La question des réfugiés est en passe de devenir un sujet majeur en Ethiopie, qui en accueillait, fin octobre, 273 000, selon le Haut Commissariat aux réfugiés. Car aux Somaliens s'ajoutent près de 40 000 Soudanais qui ont traversé la frontière ces dernières semaines pour fuir les combats dans l'Etat du Nil Bleu, plus de 50 000 Erythréens au nord du pays, ainsi que quelques milliers de Kenyans chassés par des troubles ethniques.
 

Les dirigeants régionaux adoptent une approche commune pour combattre les Shebabs
Publisher: Xinhua News Agency, China
Story date: 16/11/2011
Language: Français

NAIROBI, 16 novembre (Xinhua) – Les dirigeants régionaux ont décidé mercredi de mener une approche commune coordonnée pour démanteler le groupe de miliciens somaliens shebabs afin de maintenir la paix dans la région.

Dans une déclaration commune publiée à l'issue d'une réunion tripartite à Nairobi entre les présidents Yoweri Museveni de l'Ouganda, Mwai Kibaki du Kenya et Cheikh Sharif Ahmed, du Gouvernement fédéral de transition (GFT) de la Somalie, les trois leaders ont également appelé la communauté internationale à résoudre la crise des réfugiés.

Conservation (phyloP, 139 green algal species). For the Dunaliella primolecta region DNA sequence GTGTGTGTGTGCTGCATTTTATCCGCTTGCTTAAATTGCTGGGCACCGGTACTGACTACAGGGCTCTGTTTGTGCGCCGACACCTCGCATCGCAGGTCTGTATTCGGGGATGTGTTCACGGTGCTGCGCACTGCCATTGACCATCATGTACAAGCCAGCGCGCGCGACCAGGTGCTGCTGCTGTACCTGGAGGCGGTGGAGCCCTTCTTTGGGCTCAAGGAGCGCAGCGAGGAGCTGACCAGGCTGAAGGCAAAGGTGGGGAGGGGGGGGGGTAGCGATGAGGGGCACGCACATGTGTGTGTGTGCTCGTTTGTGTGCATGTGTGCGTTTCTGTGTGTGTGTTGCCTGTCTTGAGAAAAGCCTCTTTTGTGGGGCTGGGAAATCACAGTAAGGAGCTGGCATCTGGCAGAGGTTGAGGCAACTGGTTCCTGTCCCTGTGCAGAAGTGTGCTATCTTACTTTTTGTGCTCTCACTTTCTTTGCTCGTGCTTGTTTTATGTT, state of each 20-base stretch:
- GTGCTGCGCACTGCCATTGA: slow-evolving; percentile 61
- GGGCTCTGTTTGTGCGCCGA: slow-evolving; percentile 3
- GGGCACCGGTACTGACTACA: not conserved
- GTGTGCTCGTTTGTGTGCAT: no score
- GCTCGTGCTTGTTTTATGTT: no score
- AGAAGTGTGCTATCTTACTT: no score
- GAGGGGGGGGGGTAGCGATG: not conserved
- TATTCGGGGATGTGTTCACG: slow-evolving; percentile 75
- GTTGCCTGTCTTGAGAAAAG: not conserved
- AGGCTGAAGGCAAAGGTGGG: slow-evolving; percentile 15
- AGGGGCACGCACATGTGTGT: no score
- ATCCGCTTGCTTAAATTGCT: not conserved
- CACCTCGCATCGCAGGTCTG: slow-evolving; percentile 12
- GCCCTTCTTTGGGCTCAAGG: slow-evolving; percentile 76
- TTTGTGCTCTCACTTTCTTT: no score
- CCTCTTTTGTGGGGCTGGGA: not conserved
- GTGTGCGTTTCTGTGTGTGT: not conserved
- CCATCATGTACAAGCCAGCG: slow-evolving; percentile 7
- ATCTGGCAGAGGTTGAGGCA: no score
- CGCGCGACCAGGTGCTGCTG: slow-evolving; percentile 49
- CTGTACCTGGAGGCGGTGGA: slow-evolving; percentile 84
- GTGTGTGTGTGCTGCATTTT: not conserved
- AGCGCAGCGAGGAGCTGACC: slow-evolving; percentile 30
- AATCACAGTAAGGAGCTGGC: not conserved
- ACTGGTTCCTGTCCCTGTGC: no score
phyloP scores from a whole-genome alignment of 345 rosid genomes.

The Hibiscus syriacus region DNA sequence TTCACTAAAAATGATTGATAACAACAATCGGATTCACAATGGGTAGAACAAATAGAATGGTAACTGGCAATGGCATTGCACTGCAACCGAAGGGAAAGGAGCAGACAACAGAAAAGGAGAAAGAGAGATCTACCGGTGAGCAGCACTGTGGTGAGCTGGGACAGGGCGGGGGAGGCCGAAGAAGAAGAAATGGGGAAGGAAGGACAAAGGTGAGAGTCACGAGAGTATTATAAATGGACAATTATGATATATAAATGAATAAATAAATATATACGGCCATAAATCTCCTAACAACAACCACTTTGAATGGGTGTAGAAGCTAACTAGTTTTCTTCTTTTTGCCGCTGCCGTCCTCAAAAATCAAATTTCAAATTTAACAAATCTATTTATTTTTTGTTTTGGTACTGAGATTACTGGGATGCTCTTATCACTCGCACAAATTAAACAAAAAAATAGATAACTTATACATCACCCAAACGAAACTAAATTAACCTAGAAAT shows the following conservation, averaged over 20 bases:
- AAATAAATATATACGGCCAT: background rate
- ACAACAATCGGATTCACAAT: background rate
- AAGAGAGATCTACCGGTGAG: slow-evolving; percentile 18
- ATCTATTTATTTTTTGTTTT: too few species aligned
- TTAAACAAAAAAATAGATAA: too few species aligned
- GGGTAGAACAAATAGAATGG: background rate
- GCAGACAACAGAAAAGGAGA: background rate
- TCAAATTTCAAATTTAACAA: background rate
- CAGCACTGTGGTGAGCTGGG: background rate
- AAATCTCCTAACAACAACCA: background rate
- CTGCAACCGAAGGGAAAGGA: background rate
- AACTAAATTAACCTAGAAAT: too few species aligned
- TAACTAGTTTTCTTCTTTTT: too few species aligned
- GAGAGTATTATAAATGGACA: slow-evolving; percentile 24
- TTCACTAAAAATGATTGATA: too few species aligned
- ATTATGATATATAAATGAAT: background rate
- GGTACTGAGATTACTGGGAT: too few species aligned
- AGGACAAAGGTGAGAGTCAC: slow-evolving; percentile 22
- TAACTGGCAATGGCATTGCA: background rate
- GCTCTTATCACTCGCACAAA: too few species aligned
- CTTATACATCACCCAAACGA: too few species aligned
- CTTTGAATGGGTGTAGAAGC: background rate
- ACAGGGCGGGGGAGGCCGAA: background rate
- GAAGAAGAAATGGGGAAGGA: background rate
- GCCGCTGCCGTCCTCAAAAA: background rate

Ils ont exprimé leur confiance que l'opération conjointe Kenya- Somalie présente une occasion historique à la région pour rétablir la stabilité et la sécurité en Somalie », ont-ils déclaré dans un communiqué publié après la réunion.

Les trois pays ont appelé à la solidarité régionale afin de mettre fin à l'état d'anarchie qui a prévalu dans la majeure partie de la Somalie au cours des deux dernières décennies.

Les trois présidents ont également encouragé les organismes d'aide humanitaire à déménager vers la partie sécurisée du sud de la Somalie en vue de fournir une assistance humanitaire plus proche des communautés frappés par la famine dans sud de la Somalie d'une façon plus efficace.

Les présidents Shérif, Museveni et M. Kibaki ont souligné la nécessité d'une coordination renforcée entre l'AMISOM (Mission de l'Union africaine en Somalie), le GFT et les Forces de défense du Kenya afin de réussir à vaincre les Shebabs d'autres groupes militants qui continuent de menacer la paix et la stabilité dans la région.